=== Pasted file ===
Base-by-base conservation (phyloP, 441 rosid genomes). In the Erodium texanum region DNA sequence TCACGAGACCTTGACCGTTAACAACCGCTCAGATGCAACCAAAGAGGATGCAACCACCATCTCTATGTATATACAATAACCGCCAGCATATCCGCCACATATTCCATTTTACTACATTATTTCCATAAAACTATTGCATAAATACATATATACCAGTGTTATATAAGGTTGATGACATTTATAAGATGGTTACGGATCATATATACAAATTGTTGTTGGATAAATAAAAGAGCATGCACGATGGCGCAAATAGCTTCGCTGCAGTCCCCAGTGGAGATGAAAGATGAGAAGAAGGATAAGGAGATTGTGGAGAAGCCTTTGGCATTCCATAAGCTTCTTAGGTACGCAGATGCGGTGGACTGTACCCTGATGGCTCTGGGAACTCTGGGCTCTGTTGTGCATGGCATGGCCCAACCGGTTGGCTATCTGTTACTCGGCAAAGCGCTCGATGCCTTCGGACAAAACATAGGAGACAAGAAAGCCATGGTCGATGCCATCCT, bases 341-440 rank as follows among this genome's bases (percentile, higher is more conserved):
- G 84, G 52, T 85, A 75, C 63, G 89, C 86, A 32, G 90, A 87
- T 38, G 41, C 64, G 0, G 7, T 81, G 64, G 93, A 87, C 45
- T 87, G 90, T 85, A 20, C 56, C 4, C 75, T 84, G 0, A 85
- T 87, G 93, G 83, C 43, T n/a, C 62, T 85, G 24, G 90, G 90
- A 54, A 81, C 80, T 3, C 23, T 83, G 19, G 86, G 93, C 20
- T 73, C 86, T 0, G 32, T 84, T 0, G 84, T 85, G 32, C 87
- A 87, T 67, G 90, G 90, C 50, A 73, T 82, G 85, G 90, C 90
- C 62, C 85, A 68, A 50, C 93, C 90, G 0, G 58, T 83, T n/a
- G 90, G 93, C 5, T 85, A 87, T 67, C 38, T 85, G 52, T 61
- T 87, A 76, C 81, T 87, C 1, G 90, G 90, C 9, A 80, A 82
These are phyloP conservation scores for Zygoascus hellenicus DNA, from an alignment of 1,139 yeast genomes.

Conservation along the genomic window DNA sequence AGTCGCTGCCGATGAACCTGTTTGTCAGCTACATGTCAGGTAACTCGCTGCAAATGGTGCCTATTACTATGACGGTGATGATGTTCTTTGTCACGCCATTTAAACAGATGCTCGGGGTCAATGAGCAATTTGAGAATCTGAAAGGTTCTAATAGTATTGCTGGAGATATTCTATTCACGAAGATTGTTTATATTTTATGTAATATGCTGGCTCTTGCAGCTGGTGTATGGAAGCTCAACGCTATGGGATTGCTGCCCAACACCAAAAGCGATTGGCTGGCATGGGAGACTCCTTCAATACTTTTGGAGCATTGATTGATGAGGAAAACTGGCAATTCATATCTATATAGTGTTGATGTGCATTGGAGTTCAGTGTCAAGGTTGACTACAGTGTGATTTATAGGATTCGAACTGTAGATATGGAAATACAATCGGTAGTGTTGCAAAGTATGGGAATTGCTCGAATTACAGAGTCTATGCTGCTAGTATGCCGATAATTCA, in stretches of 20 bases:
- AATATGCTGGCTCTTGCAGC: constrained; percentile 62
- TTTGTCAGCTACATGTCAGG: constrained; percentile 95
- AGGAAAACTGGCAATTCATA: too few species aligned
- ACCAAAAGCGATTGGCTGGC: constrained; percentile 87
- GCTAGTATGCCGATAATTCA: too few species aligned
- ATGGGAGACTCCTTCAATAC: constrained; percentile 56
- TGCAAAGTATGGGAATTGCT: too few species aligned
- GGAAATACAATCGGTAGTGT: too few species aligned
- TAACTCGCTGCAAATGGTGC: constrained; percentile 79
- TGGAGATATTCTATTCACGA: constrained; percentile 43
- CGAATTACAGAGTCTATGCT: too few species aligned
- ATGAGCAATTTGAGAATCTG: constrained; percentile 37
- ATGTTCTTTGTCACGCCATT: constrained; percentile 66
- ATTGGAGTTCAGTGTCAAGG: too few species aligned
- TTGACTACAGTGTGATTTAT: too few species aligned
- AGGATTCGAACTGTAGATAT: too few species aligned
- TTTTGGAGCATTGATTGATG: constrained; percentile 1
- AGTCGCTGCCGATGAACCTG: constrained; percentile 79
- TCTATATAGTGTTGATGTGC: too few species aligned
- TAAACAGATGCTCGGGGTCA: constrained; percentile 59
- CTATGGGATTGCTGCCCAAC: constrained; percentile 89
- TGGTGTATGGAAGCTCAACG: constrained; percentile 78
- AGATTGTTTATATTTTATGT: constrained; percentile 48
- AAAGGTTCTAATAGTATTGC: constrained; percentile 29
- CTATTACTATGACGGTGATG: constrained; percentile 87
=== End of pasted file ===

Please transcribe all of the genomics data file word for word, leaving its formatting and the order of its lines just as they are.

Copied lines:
Base-by-base conservation (phyloP, 441 rosid genomes). In the Erodium texanum region DNA sequence TCACGAGACCTTGACCGTTAACAACCGCTCAGATGCAACCAAAGAGGATGCAACCACCATCTCTATGTATATACAATAACCGCCAGCATATCCGCCACATATTCCATTTTACTACATTATTTCCATAAAACTATTGCATAAATACATATATACCAGTGTTATATAAGGTTGATGACATTTATAAGATGGTTACGGATCATATATACAAATTGTTGTTGGATAAATAAAAGAGCATGCACGATGGCGCAAATAGCTTCGCTGCAGTCCCCAGTGGAGATGAAAGATGAGAAGAAGGATAAGGAGATTGTGGAGAAGCCTTTGGCATTCCATAAGCTTCTTAGGTACGCAGATGCGGTGGACTGTACCCTGATGGCTCTGGGAACTCTGGGCTCTGTTGTGCATGGCATGGCCCAACCGGTTGGCTATCTGTTACTCGGCAAAGCGCTCGATGCCTTCGGACAAAACATAGGAGACAAGAAAGCCATGGTCGATGCCATCCT, bases 341-440 rank as follows among this genome's bases (percentile, higher is more conserved):
- G 84, G 52, T 85, A 75, C 63, G 89, C 86, A 32, G 90, A 87
- T 38, G 41, C 64, G 0, G 7, T 81, G 64, G 93, A 87, C 45
- T 87, G 90, T 85, A 20, C 56, C 4, C 75, T 84, G 0, A 85
- T 87, G 93, G 83, C 43, T n/a, C 62, T 85, G 24, G 90, G 90
- A 54, A 81, C 80, T 3, C 23, T 83, G 19, G 86, G 93, C 20
- T 73, C 86, T 0, G 32, T 84, T 0, G 84, T 85, G 32, C 87
- A 87, T 67, G 90, G 90, C 50, A 73, T 82, G 85, G 90, C 90
- C 62, C 85, A 68, A 50, C 93, C 90, G 0, G 58, T 83, T n/a
- G 90, G 93, C 5, T 85, A 87, T 67, C 38, T 85, G 52, T 61
- T 87, A 76, C 81, T 87, C 1, G 90, G 90, C 9, A 80, A 82
These are phyloP conservation scores for Zygoascus hellenicus DNA, from an alignment of 1,139 yeast genomes.

Conservation along the genomic window DNA sequence AGTCGCTGCCGATGAACCTGTTTGTCAGCTACATGTCAGGTAACTCGCTGCAAATGGTGCCTATTACTATGACGGTGATGATGTTCTTTGTCACGCCATTTAAACAGATGCTCGGGGTCAATGAGCAATTTGAGAATCTGAAAGGTTCTAATAGTATTGCTGGAGATATTCTATTCACGAAGATTGTTTATATTTTATGTAATATGCTGGCTCTTGCAGCTGGTGTATGGAAGCTCAACGCTATGGGATTGCTGCCCAACACCAAAAGCGATTGGCTGGCATGGGAGACTCCTTCAATACTTTTGGAGCATTGATTGATGAGGAAAACTGGCAATTCATATCTATATAGTGTTGATGTGCATTGGAGTTCAGTGTCAAGGTTGACTACAGTGTGATTTATAGGATTCGAACTGTAGATATGGAAATACAATCGGTAGTGTTGCAAAGTATGGGAATTGCTCGAATTACAGAGTCTATGCTGCTAGTATGCCGATAATTCA, in stretches of 20 bases:
- AATATGCTGGCTCTTGCAGC: constrained; percentile 62
- TTTGTCAGCTACATGTCAGG: constrained; percentile 95
- AGGAAAACTGGCAATTCATA: too few species aligned
- ACCAAAAGCGATTGGCTGGC: constrained; percentile 87
- GCTAGTATGCCGATAATTCA: too few species aligned
- ATGGGAGACTCCTTCAATAC: constrained; percentile 56
- TGCAAAGTATGGGAATTGCT: too few species aligned
- GGAAATACAATCGGTAGTGT: too few species aligned
- TAACTCGCTGCAAATGGTGC: constrained; percentile 79
- TGGAGATATTCTATTCACGA: constrained; percentile 43
- CGAATTACAGAGTCTATGCT: too few species aligned
- ATGAGCAATTTGAGAATCTG: constrained; percentile 37
- ATGTTCTTTGTCACGCCATT: constrained; percentile 66
- ATTGGAGTTCAGTGTCAAGG: too few species aligned
- TTGACTACAGTGTGATTTAT: too few species aligned
- AGGATTCGAACTGTAGATAT: too few species aligned
- TTTTGGAGCATTGATTGATG: constrained; percentile 1
- AGTCGCTGCCGATGAACCTG: constrained; percentile 79
- TCTATATAGTGTTGATGTGC: too few species aligned
- TAAACAGATGCTCGGGGTCA: constrained; percentile 59
- CTATGGGATTGCTGCCCAAC: constrained; percentile 89
- TGGTGTATGGAAGCTCAACG: constrained; percentile 78
- AGATTGTTTATATTTTATGT: constrained; percentile 48
- AAAGGTTCTAATAGTATTGC: constrained; percentile 29
- CTATTACTATGACGGTGATG: constrained; percentile 87